In many ways, this resembles the evolution of successful open source projects, where developers working at a particular company realize that just posting their source code to a public repository isn’t sufficient. Nor even is putting their development processes online and saying “patches welcome.” 

To take an open source project to the point where it becomes the reference solution for the problem being solved and can be trusted for mission-critical purposes, you need to show how its governance and sustainability are not dependent upon a single vendor, corporate largess, or charity. That usually means a project looks for a neutral home at a place like the Linux Foundation, to provide not just that neutrality, but also competent stewarding of the community and commercial ecosystem.

Announcing LF Open Governance Networks

To address this need, today, we are announcing that the Linux Foundation is adding “Open Governance Networks” to the types of projects we host. We have several such projects in development that will be announced before the end of the year. These projects will operate very similarly to the Linux Foundation’s open source software projects, but with some additional key functions. Their core activities will include:

  • Hosting a technical steering committee to specify the software and standards used to build the network, to monitor the network’s health, and to coordinate upgrades, configurations, and critical bug fixes
  • Hosting a policy and legal committee to specify a network operating agreement the organizations must agree to for connecting their nodes to the network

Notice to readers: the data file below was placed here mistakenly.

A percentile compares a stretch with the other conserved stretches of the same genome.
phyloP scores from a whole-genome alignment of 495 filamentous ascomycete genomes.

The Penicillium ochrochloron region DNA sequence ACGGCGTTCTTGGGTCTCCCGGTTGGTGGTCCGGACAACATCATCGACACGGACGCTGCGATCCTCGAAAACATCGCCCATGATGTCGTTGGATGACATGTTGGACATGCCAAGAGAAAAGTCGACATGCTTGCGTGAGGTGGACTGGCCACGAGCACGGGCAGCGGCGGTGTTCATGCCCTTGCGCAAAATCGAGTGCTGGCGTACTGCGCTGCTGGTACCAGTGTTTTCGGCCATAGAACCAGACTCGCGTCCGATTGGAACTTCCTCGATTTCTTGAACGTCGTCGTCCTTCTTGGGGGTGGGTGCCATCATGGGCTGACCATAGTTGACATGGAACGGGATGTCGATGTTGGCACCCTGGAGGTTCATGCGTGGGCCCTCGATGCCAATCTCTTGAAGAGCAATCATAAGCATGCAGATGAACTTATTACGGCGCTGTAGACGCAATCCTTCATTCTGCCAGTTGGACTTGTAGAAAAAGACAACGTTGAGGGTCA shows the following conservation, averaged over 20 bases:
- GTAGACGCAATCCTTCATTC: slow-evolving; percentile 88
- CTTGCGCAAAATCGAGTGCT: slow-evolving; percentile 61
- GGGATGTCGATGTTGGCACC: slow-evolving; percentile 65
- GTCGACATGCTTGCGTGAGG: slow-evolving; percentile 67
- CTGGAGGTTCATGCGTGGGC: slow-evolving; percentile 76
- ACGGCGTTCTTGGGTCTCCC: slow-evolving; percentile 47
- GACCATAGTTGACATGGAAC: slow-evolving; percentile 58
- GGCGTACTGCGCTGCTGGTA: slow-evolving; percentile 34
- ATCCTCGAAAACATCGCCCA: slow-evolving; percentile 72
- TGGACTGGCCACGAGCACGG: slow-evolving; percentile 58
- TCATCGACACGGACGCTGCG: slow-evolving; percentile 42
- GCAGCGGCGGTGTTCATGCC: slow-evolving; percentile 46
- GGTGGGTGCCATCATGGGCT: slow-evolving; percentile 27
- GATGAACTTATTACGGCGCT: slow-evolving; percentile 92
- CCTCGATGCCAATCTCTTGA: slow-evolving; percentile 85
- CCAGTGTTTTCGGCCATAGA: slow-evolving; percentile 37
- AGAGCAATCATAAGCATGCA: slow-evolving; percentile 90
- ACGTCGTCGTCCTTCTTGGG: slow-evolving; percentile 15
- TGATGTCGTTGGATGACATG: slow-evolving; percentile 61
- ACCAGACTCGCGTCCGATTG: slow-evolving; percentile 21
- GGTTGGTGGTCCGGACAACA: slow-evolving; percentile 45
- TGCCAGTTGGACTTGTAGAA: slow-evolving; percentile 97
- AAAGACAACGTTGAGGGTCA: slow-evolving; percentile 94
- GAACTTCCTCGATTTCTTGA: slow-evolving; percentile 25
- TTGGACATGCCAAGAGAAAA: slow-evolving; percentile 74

• Running a system for identity on the network, so participants to trust other participants who they say they are, monitor the network for health, and take corrective action if required.
  • Building out a set of vendors who can be hired to deploy peers-as-a-service on behalf of members, in addition to allowing members’ technical staff to run their own if preferred.
  • Convene a Governing Board composed of sponsoring members who oversee the budget and priorities.
  • Advocate for the network’s adoption by the relevant industry, including engaging relevant regulators and secondary users who don’t run their own peers.
  • Potentially manage an open “app store” approach to offering vetted re-usable deployable smart contracts of add-on apps for network users.

These projects will be sustained through membership dues set by the Governing Board on each project, which will be kept to what’s needed for self-sufficiency. Some may also choose to establish transaction fees to compensate operators of peers if usage patterns suggest that would be beneficial. Projects will have complete autonomy regarding technical and software choices – there are no requirements to use other Linux Foundation technologies. 

To ensure that these efforts live up to the word “open” and the Linux Foundation’s pedigree, the vast majority of technical activity on these projects, and development of all required code and configurations to run the software that is core to the network will be done publicly. The source code and documentation will be published under suitable open source licenses, allowing for public engagement in the development process, leading to better long-term trust among participants, code quality, and successful outcomes. Hopefully, this will also result in less “bike-shedding” and thrash, better visibility into progress and activity, and an exit strategy should the cooperation efforts hit a snag.